New Release Review: Saint Maud

An 84-minute slow build that by the end will leave you absolutely breathless.
By Sean Blanford

Regret (verb): Fell sad, repentant, or disappointed over (something that has happened or been done, especially a loss or missed opportunity). I wanted to look up this definition to know with certainty that what I felt was regret, and it was, and that exact date and time was September 10th, 2019, at 10 pm Eastern Time. I was at the Toronto International Film Festival, and I had a ticket in hand to see this film. However, between the terrible weather and homework I had put off, I chose to give the ticket away, knowing that this film would be released in April of 2020. Well, we all know how that turned out. Now 522 days later and after a successful festival run and a theatrical release in the United Kingdom that saw it be nominated for seventeen British Independent Film Awards, I finally got the chance to watch Saint Maud, and it was well worth the wait.

Saint Maud stars Morfydd Clark as the titular Maud. She is a hospice nurse who, after a former patient’s death, is now taking care of Amanda (Jennifer Ehle), a wild woman who is knocking on death’s door. As Maud struggles with her memories of what happened in the past and her obsession with ensuring the same doesn’t happen with Amanda, Maud’s newly-found religious beliefs take over, blurring the lines between reality and her own mental state. Writer/Director Rose Glass (in her feature directorial debut) finds a way to maneuver through these complex topics like religion and mental health with a soft and caring touch while also treating it with the seriousness these issues deserve rather than as a crutch.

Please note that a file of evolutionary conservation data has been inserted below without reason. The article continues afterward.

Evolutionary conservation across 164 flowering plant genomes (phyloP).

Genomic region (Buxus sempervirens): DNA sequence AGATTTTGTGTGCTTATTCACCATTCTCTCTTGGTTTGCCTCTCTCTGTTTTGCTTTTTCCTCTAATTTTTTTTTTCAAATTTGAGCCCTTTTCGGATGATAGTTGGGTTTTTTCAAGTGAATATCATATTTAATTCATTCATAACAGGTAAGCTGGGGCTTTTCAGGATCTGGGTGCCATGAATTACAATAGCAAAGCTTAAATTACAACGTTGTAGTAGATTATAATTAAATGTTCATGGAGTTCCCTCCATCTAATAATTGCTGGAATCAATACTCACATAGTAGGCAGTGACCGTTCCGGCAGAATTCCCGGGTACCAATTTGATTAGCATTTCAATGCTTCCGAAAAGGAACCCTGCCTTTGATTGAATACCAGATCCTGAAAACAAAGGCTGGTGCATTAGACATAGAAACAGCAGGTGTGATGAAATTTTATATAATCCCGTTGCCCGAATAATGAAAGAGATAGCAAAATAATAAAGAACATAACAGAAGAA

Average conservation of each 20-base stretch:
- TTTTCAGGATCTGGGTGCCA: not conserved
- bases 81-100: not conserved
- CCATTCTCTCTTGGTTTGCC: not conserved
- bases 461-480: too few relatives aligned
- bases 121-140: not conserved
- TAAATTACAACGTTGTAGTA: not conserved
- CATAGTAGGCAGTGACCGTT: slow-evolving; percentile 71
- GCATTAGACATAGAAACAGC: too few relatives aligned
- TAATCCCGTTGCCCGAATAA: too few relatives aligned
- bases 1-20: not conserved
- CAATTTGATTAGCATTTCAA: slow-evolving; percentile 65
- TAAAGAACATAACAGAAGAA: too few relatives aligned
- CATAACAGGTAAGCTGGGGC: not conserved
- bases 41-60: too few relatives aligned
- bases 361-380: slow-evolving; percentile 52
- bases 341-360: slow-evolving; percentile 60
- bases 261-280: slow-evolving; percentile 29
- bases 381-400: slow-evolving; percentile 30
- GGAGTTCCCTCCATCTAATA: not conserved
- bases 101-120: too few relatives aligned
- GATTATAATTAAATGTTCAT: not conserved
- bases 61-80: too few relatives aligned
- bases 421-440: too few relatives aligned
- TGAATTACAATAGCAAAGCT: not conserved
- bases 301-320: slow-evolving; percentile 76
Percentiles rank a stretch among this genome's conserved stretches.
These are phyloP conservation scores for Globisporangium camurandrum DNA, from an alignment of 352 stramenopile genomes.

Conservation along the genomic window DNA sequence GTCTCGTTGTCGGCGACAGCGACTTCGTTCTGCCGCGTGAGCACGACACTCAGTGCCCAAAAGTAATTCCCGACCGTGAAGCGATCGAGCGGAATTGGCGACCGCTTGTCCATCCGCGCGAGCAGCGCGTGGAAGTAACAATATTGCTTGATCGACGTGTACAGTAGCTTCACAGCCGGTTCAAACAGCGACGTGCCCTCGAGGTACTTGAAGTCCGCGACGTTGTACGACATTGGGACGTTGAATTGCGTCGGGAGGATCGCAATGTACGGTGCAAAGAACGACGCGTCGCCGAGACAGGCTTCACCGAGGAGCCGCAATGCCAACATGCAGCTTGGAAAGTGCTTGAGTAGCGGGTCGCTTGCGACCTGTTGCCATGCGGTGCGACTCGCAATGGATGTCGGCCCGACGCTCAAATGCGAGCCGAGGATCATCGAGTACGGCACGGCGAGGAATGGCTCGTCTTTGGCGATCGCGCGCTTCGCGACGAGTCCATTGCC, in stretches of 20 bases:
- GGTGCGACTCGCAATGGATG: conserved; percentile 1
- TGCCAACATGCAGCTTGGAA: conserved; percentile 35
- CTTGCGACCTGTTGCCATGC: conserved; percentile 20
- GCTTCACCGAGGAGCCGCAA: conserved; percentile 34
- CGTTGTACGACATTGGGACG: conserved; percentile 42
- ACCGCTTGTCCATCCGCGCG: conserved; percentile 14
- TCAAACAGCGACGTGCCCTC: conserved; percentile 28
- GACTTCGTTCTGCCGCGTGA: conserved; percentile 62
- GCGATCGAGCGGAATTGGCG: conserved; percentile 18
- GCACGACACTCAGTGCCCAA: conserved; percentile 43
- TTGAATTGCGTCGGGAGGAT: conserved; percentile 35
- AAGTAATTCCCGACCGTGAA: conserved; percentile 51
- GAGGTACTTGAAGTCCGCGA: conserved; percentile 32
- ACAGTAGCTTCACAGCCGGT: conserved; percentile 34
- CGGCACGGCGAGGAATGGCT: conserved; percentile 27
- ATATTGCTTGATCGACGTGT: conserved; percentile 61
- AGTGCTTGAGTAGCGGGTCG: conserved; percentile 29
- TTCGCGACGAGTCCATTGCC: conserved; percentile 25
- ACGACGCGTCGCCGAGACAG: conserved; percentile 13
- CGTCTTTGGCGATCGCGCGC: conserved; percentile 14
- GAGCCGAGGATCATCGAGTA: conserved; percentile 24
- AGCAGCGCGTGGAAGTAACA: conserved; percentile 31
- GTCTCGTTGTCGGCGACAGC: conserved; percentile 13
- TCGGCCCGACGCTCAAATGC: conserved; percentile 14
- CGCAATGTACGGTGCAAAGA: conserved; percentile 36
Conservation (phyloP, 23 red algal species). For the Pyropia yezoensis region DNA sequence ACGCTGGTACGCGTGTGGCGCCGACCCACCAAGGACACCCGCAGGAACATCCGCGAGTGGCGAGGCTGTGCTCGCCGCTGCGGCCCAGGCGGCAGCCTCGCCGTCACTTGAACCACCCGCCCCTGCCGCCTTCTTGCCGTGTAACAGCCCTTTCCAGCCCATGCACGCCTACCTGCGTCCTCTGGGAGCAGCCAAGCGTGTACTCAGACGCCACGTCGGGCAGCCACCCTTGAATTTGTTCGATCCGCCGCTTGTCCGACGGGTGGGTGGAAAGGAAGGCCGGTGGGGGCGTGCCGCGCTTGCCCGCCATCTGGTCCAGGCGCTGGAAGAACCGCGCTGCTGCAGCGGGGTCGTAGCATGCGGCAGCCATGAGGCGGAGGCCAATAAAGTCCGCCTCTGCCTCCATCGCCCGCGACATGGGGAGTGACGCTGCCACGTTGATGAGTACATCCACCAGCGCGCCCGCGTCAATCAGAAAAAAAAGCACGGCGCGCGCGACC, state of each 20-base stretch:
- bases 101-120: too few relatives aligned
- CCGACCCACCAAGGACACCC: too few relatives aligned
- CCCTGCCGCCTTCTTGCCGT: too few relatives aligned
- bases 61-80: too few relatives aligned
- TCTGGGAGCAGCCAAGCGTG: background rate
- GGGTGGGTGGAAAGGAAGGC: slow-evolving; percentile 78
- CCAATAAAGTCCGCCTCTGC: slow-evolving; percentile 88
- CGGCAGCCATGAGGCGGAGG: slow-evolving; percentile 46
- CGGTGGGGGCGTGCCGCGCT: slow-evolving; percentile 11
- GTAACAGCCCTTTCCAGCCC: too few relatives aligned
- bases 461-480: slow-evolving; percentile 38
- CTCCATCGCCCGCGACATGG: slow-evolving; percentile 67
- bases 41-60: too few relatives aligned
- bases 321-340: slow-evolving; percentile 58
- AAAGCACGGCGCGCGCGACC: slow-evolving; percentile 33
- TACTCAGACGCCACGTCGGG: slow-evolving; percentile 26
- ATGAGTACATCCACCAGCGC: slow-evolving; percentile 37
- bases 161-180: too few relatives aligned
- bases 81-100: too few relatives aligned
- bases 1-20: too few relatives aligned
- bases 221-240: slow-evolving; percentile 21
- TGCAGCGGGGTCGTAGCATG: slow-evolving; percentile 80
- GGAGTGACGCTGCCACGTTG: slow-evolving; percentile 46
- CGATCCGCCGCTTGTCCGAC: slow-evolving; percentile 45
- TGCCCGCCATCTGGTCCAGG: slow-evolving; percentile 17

The screenplay and performance from Clark as Maud is the film’s biggest strengths. At a tight, compact 84-minutes after credits, the film wastes no time in diving into the story, allowing you to breathe through the first act, and by the end, you are left speechless with how the film concludes. This is as much of a journey for yourself as an audience member as it is for Maud. You may question some of her decisions and motivations, and sometimes even squirm (with one particular scene in the film trailer that I will not divulge), but one thing you won’t say is that it doesn’t make sense.

Overall, Saint Maud is a hell of a movie that deserves to be seen in whatever capacity you can. Knowing in the US that going to a theater may be difficult or impossible right now and that its rights are currently exclusive to Epix, those potential “minor inconveniences” shouldn’t detour you from seeking out one of the first great films of 2021.

Grade: A

Author: Sean Blanford

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